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    Re: Help W French Surveying Compass With Altitude??
    From: Renee Mattie
    Date: 2005 Apr 29, 13:21 -0400

    I believe I am finished translating the sheets on the top and bottom of the
    case.
    You can see it all at  http://home.comcast.net/~reneemattie/navigation
    
    I think I have got the sense of the instructions.  I don't mind whether
    "the carton at shoulder straps" is something that came with this compass
    or a common (at the time) phrase for some kind of backpack or satchel,
    though I am curious.
    
    I have never come within 1000 miles of the item, but it seems to be
    a standard compass with a decent sight, something like a cross between
    a more modern lensatic and a hiker's compass.  It seems to have no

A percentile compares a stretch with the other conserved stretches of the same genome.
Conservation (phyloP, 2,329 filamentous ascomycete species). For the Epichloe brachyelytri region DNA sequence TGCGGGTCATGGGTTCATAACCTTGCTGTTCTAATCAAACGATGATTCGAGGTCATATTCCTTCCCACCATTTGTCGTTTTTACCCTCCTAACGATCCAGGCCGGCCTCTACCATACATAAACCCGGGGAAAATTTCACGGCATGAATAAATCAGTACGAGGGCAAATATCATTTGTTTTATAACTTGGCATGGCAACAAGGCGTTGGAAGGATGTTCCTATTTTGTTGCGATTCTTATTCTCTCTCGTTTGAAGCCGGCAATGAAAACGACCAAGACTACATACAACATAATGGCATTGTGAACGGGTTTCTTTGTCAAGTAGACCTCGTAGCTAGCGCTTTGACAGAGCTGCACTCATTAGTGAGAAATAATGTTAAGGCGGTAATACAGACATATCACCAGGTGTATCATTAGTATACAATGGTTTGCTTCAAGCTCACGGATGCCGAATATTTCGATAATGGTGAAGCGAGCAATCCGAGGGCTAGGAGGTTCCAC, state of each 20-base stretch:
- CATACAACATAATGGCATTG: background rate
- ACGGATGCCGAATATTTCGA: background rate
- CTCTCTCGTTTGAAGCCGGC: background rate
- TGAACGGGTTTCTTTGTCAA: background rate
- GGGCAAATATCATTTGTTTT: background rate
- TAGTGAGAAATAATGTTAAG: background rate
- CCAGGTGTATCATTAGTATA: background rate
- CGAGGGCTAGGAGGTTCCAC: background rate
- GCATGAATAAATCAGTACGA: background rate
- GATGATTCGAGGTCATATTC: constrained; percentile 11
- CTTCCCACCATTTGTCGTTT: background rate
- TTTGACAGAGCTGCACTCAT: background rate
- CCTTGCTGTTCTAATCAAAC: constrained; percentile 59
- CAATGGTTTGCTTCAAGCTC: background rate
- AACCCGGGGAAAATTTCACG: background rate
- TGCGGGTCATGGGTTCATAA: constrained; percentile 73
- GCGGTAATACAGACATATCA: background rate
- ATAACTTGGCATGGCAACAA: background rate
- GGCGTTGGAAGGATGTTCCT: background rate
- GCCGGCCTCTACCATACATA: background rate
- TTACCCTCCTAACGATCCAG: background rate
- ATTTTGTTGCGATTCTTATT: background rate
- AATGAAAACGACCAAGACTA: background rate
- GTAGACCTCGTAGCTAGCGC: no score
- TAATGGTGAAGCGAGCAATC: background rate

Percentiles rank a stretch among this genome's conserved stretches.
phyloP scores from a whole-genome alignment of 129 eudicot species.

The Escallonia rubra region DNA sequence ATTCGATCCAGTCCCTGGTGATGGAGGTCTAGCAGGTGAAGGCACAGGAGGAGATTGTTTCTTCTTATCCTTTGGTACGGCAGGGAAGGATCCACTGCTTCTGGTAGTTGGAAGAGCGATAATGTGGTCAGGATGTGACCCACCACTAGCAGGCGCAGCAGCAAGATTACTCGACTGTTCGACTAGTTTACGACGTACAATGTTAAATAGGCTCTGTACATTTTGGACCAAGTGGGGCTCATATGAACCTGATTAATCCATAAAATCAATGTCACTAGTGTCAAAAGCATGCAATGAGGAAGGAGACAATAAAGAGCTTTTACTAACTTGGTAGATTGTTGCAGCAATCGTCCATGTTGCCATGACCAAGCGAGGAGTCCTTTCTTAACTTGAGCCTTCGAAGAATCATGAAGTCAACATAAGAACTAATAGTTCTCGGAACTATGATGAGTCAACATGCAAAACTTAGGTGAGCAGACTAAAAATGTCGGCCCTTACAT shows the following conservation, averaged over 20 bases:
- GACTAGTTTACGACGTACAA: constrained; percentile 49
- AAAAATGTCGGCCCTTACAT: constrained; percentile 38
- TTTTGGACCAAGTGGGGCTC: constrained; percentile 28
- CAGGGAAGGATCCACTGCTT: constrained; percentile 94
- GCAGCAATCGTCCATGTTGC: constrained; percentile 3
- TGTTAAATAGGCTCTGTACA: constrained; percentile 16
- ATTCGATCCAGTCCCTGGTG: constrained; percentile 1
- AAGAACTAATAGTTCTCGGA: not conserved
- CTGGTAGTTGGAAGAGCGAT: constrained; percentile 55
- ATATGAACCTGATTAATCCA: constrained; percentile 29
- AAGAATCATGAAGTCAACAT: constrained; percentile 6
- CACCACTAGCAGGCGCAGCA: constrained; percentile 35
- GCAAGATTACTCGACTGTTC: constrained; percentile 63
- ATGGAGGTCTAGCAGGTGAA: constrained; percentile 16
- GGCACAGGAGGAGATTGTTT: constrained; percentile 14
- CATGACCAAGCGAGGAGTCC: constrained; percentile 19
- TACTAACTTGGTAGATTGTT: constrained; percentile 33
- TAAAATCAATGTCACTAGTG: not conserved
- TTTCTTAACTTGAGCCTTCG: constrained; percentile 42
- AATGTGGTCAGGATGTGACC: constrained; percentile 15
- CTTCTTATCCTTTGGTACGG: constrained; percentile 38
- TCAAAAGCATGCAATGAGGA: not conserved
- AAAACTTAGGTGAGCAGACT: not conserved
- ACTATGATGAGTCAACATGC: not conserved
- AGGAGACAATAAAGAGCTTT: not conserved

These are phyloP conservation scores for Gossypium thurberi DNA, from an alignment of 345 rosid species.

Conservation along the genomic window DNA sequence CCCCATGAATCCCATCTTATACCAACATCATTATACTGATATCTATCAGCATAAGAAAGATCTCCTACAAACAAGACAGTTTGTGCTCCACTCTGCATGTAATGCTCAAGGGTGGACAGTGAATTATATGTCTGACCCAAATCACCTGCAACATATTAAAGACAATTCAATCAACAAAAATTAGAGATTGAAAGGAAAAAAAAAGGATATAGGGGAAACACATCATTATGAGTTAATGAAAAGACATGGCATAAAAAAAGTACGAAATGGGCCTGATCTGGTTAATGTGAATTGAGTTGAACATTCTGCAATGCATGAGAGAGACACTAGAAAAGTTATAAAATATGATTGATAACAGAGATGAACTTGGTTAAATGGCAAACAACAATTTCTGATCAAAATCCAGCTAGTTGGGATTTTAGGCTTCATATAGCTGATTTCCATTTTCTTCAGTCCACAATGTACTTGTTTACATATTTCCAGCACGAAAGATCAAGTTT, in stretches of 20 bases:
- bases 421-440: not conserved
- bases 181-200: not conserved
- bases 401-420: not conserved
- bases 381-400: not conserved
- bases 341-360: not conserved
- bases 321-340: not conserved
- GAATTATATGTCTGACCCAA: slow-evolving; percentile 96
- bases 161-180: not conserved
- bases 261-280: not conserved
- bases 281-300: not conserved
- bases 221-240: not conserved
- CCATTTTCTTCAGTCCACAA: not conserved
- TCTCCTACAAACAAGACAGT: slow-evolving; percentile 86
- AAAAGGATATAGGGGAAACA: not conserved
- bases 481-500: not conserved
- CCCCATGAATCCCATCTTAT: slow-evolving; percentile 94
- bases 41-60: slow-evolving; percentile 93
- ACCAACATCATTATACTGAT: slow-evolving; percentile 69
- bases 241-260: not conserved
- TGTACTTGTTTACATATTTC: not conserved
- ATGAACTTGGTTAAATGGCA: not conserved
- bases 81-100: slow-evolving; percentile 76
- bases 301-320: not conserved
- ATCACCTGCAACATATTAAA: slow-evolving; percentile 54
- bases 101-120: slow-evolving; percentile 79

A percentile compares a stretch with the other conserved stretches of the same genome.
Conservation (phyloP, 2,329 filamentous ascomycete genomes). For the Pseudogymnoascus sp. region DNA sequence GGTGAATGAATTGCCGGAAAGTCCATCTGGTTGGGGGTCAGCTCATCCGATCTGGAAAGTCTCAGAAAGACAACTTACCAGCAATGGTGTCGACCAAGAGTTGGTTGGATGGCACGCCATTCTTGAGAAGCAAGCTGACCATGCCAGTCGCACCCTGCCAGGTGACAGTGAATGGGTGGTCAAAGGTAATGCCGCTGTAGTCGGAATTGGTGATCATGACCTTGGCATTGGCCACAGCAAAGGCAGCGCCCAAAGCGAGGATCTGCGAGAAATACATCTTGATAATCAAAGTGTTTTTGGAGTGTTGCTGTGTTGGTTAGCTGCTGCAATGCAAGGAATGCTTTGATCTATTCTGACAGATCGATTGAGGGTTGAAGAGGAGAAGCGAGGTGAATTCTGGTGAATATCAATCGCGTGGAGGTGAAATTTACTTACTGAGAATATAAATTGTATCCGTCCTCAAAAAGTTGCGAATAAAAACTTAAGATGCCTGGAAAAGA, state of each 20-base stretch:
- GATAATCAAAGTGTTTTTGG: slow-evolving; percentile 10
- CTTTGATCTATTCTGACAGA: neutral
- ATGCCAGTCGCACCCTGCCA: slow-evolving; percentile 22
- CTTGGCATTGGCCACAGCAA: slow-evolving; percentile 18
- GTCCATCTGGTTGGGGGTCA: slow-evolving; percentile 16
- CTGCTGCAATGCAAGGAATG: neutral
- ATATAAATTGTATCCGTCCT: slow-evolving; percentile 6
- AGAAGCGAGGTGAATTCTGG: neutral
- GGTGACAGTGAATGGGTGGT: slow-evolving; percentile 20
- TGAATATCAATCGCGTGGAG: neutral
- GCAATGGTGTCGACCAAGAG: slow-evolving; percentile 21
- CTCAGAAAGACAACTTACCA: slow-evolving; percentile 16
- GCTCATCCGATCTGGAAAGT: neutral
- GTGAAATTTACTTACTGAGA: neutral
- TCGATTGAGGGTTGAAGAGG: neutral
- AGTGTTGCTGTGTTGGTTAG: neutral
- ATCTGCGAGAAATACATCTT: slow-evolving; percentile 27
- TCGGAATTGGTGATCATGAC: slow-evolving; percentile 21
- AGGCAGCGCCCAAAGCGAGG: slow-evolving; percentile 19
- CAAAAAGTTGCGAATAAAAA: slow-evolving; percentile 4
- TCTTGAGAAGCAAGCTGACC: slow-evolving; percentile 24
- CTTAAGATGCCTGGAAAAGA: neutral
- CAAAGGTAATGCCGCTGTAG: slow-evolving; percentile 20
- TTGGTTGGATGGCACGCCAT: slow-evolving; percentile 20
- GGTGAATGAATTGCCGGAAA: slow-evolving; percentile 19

internal dampening.  It is up to the operator to dampen the oscillations
    with a brake.  I imagine this takes a bit of skill.  The face is divided
    into
    6400 parts, which seems a bit odd.  The bearing is read from the map. The
    needle is held captive with a brake, the compass is set on the map with the
    immobilized needle aligned to the map's magnetic north, the edge of the box
    running through the sighted object or the current position, and the bearing
    is read from the map.
    
    The compass can be held sideways to measure the incline of a cannon, or to
    take the height of a distant object.  This is the altitude part.
    One is to sight through the slit stem just as when one is taking an azimuth.
    The brass inclinometer needle is then viewed in the mirror.
    There is a graph on the back for figuring  slopes (1 in 8, etc.)
    as well as height or distance off (depending on which is known).
    
    This is exactly the sort of little puzzle I am good at, I suppose,
    and I have enjoyed scraping together my rusty French, some geometry,
    and my land navigation skills to figure out the 100-odd-year-old
    instructions on this obscure, outmoded, virtual device.
    
    Renee
    
    
    

       
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